There’s about $1.3 trillion in outstanding student loan debt in the United States. Most of that consists of federal student loans, but there are several hundred billion dollars in private student loans, as well.
Both federal student loan lenders and private student loan lenders charge interest – a percentage of the loan principal balance that acts as the cost of borrowing and a way of reducing risk to the lender. But borrowers have no real control over their interest rate and are largely stuck with it – federal student loan interest rates are set by Congress, and private student loan interest rates are set by the terms of the underlying loan contract. Given these limitations, the only option available to borrowers to lower their rates is to refinance their loans through a private lender (there is no federal student loan refinancing program that results in a lower interest rate). This is a major undertaking, and borrowers who are considering student loan refinancing should be aware of the potential risks and rewards.
Pro: Lower Interest Rates
The most obvious reason to refinance a student loan is, clearly, to get that lower interest rate. And a loan’s interest rate can really make a huge difference. A $50,000 student loan with an interest rate of 7.5% requires monthly payments of nearly $600/month to pay the loan off in 10 years. In contrast, if the interest rate was only 2.5%, the borrower could pay off the loan in 10 years with monthly payments of only $470/month. That’s a savings of over $15,000.
Pro: Fixed Interest Rates
Another interest-related reason to refinance is to convert a variable interest rate to a fixed rate. Variable rates inject an element of unpredictability to loan repayment – if your interest rates change down the line, your monthly payments may also have to change if you still want to repay your loans in the same period of time. And since interest rates are generally low right now, there’s really only one direction that variable student loan rates will go – and that’s up. Refinancing your student loans with a fixed interest rate can restore some control and predictability to your repayment strategy, and also protect against future economic issues that can influence variable rates.
Pro: Better Terms and Conditions (Maybe)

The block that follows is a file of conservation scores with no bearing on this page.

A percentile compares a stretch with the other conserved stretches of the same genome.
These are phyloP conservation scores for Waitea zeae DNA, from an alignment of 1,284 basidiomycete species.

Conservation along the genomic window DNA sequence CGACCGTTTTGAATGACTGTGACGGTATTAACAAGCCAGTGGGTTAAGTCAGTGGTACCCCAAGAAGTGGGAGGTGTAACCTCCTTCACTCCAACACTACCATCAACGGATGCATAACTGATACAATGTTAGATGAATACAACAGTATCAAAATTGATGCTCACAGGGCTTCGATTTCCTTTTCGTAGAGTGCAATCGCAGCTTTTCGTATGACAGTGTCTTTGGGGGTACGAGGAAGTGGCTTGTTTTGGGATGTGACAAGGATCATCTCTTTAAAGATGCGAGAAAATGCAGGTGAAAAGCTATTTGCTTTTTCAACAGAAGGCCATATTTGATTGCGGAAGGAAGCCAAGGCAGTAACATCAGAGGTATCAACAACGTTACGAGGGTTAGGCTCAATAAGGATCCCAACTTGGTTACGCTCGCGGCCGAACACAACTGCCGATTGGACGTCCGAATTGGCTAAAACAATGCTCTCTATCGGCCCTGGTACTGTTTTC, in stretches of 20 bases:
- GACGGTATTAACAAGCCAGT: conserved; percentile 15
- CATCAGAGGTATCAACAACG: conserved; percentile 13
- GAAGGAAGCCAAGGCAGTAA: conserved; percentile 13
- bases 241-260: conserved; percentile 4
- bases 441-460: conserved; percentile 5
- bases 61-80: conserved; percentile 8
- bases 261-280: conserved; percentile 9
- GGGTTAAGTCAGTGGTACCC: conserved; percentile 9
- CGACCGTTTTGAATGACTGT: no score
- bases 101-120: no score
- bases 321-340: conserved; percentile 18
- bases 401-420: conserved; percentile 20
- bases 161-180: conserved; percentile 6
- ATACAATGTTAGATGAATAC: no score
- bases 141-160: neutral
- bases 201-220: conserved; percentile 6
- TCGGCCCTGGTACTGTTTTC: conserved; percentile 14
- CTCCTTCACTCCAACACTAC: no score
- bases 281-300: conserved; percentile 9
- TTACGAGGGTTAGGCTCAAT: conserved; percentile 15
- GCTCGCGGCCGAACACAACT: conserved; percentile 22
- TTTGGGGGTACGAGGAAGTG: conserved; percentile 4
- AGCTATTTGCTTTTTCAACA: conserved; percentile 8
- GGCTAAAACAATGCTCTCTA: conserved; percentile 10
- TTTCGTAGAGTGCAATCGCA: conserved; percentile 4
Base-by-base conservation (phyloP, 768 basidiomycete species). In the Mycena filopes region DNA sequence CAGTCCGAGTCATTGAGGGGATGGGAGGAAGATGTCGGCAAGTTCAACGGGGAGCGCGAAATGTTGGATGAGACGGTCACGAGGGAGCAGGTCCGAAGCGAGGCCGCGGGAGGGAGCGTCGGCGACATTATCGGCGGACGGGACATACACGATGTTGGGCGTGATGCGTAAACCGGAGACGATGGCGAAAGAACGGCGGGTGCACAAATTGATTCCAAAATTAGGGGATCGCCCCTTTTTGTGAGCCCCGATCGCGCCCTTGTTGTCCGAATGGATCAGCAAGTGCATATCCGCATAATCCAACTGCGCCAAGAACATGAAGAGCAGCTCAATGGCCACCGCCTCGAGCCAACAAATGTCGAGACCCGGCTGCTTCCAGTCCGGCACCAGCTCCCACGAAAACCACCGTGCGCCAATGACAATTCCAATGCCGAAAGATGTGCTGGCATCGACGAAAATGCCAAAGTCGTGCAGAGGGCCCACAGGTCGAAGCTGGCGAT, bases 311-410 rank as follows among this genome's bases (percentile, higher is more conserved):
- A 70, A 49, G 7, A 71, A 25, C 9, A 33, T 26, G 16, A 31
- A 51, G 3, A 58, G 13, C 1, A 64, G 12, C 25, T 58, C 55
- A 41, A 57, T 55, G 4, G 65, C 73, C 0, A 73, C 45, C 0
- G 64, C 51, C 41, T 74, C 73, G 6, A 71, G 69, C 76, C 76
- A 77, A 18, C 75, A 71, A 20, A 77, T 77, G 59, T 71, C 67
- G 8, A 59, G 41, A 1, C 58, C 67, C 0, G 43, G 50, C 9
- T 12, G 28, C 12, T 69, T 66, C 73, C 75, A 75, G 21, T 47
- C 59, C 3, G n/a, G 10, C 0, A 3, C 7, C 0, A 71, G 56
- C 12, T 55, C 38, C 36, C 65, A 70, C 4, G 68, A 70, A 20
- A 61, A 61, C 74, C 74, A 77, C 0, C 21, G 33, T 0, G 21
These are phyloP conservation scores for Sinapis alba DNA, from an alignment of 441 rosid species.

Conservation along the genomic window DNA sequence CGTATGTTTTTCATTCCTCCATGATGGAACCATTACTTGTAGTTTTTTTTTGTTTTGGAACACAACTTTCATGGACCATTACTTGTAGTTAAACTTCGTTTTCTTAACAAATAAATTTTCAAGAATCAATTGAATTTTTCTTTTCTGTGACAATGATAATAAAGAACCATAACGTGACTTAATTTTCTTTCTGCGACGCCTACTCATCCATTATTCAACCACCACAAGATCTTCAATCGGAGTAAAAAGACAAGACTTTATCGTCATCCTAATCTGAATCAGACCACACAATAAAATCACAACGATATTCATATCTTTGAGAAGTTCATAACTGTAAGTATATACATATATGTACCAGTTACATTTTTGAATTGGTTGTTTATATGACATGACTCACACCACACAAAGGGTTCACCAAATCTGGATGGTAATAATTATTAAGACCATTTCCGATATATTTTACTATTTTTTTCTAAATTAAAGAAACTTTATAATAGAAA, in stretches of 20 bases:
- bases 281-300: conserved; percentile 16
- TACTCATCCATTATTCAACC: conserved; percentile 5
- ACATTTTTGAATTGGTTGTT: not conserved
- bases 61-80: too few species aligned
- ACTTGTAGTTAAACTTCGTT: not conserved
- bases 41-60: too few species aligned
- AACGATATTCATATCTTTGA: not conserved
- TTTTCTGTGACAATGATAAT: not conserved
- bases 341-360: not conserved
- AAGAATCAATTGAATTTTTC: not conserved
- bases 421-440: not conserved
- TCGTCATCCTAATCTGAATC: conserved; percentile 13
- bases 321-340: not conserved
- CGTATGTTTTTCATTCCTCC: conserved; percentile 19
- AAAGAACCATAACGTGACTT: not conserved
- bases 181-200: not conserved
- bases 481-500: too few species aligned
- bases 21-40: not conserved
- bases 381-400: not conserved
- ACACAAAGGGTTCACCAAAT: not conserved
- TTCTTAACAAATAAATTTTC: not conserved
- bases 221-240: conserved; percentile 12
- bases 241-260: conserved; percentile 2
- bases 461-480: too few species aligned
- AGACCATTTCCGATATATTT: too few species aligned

Many traditional private student loans have pretty terrible terms and conditions, with minimal repayment flexibility and unfair default triggers. While no private student loans have the same protections as federal student loans (more on that in a moment), some of the newer private student loan refinancing companies do seem to offer some fairer terms, including more generous options when borrowers are facing economic hardship, as well as options for discharge based on death and disability. You may also be able to get your cosigner released. Be sure to review the terms and conditions of any refinancing contract before signing.
Con: Worse Terms and Conditions (Maybe)
While private student loan refinancing programs may provide better terms and conditions for traditional high-interest private loans, they generally will still be worse as compared to federal student loans. Federal student loans have many consumer protections such as a death and disability discharge, generous deferment and forbearance options, and the right to cure default. These programs are not just provided by contract – they are provided by federal law, which makes them incredibly strong. By refinancing your federal loans with a private loan, you are giving up these protections. The consumer protections afforded to a private student loan borrower are contractual (not statutory), and are often discretionary as well – meaning the lender gets to decide whether or not to enforce them.
Con: Lost Access to Federal Programs
Not only do you give up important consumer protections by refinancing your federal loans into a private loan, but you also will forever lose out on unique federal student loan programs such as income-driven repayment, loan forgiveness, and federal repayment assistance programs. Some of the newer private student loan refinancing companies do offer some similar-sounding programs, but don’t be deceived – these are not the federal programs, and they are entirely discretionary on the part of the private lender.
Because many of the newer players in the private student loan refinancing field have not been around for long, we simply do not know how they will treat struggling borrowers or borrowers who have defaulted. We don’t know how lenient and flexible they will be, or how aggressively they will pursue people. We also don’t know how their approach may change over time. You’re going to be repaying these loans for years – and if most of the consumer protections are at the discretion of the lender, flexibility now does not necessarily mean flexibility later.
So what does this all mean? I think refinancing private student loans to get a lower interest rate and better terms can really make sense (as long as you do your homework first), and it can provide tangible benefits for borrowers and save them a lot of money. But refinancing your federal student loans with a private lender is an incredibly risky thing to do – even with a lower interest rate – and borrowers do so at their own risk.